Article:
Logo ideas usually come from a practical source such as a business plan,
taking inspiration from the target audience and tangible attributes from
the product or service being branded. Sometimes the original thought is
a sketch by the client or their “artistic” 7-year-old family member.
However, the best visual branding designs pull from many unseen
influences. A good designer will pull from a variety of pop-culture,
life-experiences, and current events. This isn’t surprising, taking into
account that most designers are like a sponge when it comes to sources
for inspiration.

Professional designers shouldn’t be overly influenced by their personal
interests when considering a logo design. Designers get paid to solve
other people’s problems, not chase down our own artistic pursuits. On
the other hand, designers who become indistinct from business people run
the risk of losing a creative dominance, so finding a balance is essential.

Attempting to describe the process of logo design is similar to trying
to answer the question, “How long will it take to generate a good idea?”
Some designers wrangle with a visual branding project for almost a year
or longer. Other designers will have a workable solution in mind after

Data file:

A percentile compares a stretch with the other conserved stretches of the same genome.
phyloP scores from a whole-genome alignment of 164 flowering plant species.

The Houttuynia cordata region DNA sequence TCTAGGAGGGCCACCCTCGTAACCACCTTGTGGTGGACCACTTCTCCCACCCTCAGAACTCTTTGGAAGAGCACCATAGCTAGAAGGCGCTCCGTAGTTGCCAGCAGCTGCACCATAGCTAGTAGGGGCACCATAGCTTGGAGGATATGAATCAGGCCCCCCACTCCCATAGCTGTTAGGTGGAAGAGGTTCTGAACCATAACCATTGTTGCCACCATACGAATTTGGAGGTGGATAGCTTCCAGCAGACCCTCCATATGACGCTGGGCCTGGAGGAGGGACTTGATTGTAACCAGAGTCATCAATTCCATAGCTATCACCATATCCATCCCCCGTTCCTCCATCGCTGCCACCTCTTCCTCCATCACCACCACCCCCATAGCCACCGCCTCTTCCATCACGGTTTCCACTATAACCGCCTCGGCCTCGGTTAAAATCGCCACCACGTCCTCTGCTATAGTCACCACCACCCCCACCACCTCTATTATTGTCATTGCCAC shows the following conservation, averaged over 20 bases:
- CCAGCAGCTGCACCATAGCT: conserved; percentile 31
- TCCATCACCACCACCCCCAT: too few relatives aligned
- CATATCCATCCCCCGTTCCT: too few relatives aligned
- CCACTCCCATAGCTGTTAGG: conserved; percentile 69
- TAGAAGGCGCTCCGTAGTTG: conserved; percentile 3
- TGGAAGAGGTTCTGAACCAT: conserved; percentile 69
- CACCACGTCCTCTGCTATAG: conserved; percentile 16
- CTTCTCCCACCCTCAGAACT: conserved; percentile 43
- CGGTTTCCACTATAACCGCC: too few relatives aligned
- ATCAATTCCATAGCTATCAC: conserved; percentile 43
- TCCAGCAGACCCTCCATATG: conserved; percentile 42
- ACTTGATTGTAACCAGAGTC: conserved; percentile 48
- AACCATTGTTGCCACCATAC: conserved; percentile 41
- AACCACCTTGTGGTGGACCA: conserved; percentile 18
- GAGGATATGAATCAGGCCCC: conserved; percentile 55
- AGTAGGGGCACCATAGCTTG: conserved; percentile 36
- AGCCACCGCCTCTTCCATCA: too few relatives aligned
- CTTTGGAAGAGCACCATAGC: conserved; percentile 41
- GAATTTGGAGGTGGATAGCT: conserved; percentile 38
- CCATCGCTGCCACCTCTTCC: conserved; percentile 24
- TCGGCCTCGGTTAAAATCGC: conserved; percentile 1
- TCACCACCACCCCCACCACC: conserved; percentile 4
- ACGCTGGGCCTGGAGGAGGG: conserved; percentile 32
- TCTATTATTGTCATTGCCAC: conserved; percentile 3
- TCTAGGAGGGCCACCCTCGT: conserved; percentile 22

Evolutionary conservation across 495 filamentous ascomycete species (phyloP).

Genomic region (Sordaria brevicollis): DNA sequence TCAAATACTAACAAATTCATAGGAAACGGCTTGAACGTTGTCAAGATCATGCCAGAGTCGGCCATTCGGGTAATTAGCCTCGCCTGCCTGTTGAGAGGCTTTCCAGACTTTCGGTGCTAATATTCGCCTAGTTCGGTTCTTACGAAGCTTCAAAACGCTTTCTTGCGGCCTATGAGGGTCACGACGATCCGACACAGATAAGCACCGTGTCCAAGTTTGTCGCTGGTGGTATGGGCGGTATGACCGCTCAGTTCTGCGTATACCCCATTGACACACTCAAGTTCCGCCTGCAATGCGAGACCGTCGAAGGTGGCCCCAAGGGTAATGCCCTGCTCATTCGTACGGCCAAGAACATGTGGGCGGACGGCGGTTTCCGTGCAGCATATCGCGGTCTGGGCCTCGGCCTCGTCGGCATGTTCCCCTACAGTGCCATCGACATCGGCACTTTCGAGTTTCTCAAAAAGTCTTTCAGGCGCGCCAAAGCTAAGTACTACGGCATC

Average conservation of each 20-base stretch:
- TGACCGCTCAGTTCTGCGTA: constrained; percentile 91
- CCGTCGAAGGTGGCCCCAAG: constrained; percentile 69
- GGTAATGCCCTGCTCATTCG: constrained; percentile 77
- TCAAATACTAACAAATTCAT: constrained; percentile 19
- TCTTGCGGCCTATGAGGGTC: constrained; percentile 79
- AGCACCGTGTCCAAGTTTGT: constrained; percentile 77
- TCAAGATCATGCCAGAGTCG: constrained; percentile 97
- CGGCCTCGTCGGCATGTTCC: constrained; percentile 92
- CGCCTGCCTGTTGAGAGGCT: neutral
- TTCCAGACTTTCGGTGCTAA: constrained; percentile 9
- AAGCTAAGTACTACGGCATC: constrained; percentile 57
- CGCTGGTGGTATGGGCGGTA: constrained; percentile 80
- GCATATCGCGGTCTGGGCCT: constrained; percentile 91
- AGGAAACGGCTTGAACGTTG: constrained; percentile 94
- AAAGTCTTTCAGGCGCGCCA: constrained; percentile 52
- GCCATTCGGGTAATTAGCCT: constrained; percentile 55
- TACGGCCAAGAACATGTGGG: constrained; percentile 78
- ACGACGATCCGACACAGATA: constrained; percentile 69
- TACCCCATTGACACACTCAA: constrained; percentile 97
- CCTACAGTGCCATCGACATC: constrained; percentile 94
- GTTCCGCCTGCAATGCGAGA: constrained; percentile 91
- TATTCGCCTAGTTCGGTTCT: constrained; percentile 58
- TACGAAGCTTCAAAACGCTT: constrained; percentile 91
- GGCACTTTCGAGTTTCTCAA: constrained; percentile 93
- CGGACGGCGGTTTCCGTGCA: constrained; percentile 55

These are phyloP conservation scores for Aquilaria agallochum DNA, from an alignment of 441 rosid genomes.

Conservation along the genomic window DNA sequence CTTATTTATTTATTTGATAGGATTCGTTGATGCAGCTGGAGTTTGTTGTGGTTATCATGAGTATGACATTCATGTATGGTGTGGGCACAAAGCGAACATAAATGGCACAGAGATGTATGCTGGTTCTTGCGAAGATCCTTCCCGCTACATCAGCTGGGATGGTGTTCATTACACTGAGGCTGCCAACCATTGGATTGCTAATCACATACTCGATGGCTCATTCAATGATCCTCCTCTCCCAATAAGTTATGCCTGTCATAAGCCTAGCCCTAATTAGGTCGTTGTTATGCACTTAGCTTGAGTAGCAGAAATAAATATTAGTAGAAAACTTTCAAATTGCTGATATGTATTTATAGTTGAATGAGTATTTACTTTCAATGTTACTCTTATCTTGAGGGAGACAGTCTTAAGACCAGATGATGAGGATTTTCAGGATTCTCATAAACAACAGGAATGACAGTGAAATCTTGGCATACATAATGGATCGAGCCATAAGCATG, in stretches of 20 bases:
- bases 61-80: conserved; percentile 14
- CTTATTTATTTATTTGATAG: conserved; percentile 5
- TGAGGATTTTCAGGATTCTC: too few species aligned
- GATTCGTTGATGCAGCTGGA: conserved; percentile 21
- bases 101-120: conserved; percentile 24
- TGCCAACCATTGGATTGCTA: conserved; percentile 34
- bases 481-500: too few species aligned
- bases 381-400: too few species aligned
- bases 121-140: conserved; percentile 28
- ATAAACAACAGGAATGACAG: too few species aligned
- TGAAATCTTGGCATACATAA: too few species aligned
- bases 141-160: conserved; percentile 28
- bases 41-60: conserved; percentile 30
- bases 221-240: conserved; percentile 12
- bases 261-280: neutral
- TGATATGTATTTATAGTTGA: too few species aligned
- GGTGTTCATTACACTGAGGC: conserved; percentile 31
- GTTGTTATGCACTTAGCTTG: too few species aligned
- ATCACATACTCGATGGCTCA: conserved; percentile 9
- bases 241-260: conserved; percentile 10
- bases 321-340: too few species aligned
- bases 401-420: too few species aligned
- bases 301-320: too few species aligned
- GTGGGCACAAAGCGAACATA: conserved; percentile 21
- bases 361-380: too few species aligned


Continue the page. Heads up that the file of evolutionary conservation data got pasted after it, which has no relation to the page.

the first client meeting. Because timelines can be dubious, designers
learn to trust a creative method. Usually, this method starts with the
knowledge and appreciation for the project’s vision and context. Then
the designer draws from research, goal-oriented creative briefs, and
industry trends.

Good designers prefer to not touch a computer until the idea in mind is
mostly resolved and crafted, instead sketching dozens, up to hundreds of
thumbnails. Creating many ideas throughout the creative process can be
an effective way to reach a great solution, but quantity doesn’t assure
quality. Visually and conceptually refining the idea and/or initial
artwork will follow this period of brainstorming, providing a period of
careful evaluation and resolution before being considered for a logo
design option.